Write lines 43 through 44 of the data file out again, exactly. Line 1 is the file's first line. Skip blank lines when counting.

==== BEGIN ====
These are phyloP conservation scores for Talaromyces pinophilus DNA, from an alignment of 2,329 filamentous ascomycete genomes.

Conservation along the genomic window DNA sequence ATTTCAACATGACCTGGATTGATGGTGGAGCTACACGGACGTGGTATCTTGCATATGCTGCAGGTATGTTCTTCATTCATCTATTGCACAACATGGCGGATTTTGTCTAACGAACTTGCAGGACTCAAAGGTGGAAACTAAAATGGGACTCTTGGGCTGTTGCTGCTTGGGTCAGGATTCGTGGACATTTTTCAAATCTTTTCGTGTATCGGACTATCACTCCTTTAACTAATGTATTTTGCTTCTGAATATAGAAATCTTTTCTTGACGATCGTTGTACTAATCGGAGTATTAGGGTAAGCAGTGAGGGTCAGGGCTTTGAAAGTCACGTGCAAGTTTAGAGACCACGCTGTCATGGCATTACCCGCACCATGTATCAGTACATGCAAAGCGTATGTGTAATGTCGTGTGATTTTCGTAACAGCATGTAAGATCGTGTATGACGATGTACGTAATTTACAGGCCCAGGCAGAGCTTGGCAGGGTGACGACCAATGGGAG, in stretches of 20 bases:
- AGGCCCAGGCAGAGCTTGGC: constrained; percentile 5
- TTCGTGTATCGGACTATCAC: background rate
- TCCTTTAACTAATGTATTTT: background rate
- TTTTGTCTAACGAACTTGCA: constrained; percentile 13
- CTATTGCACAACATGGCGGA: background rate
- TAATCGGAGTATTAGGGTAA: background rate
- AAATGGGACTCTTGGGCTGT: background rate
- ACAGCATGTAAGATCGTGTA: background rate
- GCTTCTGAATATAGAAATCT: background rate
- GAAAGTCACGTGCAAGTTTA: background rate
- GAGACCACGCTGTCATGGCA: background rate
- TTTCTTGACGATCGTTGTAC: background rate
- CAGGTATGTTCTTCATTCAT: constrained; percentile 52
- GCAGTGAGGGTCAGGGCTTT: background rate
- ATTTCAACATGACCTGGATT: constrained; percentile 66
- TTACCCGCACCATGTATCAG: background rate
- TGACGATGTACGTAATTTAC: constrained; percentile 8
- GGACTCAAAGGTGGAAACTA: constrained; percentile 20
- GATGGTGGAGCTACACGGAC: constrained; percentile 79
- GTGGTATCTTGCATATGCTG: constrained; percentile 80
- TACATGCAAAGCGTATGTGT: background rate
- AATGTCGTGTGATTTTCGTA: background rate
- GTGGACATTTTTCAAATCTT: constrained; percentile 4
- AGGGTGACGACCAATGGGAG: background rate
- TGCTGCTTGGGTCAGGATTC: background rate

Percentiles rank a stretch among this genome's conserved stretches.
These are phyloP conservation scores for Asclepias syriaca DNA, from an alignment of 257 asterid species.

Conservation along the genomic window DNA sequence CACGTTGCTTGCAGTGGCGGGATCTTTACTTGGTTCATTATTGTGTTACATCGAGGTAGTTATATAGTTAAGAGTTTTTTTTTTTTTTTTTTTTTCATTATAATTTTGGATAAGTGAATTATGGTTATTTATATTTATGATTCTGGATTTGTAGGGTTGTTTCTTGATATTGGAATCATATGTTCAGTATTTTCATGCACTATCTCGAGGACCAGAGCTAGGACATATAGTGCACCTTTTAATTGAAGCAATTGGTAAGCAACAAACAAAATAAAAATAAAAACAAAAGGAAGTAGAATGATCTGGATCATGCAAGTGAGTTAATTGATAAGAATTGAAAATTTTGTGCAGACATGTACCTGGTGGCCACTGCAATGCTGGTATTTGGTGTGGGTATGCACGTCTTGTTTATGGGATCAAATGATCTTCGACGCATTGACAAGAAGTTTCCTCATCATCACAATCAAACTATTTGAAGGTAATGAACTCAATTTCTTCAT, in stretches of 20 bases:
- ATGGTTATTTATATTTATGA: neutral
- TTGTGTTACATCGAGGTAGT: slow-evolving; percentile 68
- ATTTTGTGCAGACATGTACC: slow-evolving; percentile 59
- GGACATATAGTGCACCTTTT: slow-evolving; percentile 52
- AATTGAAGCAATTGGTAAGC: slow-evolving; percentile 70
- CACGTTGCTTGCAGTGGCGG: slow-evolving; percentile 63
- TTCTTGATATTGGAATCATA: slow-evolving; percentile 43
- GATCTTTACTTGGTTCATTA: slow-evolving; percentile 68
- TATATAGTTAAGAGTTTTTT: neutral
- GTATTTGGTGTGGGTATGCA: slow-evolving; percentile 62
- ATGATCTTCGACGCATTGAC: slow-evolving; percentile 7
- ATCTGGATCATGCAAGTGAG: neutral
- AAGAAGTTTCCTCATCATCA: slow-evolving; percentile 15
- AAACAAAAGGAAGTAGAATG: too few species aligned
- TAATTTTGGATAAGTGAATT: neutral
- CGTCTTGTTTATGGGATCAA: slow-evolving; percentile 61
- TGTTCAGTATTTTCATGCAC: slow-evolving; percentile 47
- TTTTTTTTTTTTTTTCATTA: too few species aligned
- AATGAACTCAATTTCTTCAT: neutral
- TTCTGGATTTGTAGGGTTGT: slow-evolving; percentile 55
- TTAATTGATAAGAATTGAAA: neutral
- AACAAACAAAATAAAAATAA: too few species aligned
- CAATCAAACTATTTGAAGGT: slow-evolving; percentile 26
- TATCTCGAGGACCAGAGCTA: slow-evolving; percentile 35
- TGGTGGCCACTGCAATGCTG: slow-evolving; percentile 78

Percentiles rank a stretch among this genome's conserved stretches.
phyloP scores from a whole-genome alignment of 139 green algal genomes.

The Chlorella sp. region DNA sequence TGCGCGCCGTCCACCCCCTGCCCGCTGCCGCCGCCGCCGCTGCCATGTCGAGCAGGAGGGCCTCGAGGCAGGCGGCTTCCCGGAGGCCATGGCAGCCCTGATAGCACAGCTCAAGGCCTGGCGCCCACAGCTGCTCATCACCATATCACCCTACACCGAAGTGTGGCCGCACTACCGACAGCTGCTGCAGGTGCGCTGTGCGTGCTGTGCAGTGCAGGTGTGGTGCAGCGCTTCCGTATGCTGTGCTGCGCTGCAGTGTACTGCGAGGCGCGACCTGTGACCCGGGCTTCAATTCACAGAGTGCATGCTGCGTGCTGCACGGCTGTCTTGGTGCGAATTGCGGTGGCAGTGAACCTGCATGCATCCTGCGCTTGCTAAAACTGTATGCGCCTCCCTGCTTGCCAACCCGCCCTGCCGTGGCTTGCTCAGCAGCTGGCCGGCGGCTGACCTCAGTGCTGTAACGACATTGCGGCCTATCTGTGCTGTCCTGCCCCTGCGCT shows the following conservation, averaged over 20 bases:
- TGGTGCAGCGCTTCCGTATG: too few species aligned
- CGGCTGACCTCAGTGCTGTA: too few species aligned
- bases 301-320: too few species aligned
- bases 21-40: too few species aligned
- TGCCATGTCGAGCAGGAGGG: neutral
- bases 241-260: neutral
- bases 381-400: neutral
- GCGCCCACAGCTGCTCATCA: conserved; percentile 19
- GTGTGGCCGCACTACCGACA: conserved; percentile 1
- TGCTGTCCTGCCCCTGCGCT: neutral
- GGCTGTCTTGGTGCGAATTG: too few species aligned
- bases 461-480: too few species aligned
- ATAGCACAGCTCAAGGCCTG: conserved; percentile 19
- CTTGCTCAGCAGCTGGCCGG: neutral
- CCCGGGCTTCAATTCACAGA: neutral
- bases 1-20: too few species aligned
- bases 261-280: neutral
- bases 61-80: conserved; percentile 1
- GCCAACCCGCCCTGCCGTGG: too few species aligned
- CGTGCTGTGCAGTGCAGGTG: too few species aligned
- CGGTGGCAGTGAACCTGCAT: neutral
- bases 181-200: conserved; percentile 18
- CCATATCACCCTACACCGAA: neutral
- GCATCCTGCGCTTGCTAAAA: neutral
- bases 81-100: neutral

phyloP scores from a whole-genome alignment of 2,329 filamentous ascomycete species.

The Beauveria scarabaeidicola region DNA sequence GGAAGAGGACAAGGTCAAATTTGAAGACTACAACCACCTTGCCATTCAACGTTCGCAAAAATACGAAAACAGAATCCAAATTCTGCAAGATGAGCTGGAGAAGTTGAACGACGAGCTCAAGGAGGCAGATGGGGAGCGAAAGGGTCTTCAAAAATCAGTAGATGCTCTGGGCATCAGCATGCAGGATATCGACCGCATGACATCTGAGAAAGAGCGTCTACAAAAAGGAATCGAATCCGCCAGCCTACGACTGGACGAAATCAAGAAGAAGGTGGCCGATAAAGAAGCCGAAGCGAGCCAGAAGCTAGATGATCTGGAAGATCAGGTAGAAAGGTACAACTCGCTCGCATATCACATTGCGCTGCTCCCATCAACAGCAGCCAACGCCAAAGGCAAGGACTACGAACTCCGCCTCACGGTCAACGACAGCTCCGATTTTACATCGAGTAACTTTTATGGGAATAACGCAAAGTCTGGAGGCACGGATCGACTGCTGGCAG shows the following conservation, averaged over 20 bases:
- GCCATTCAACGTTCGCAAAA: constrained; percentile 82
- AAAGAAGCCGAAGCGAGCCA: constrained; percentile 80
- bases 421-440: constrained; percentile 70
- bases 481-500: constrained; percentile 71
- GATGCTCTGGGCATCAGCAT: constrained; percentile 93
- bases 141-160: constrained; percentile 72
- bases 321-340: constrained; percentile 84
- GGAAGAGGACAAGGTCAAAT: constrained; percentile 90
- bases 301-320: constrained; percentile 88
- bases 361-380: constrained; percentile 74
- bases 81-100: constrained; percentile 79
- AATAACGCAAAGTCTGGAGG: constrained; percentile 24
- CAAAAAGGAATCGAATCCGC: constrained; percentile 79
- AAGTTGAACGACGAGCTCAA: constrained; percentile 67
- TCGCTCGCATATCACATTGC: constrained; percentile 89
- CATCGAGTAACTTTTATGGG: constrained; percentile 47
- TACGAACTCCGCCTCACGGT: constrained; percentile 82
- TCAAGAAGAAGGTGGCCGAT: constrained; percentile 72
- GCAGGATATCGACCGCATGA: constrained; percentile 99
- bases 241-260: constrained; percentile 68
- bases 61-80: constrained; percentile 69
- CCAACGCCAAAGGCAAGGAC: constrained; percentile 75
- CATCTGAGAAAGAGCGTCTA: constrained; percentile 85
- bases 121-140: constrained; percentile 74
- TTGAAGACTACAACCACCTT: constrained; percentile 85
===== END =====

- AAGAAGTTTCCTCATCATCA: slow-evolving; percentile 15
- AAACAAAAGGAAGTAGAATG: too few species aligned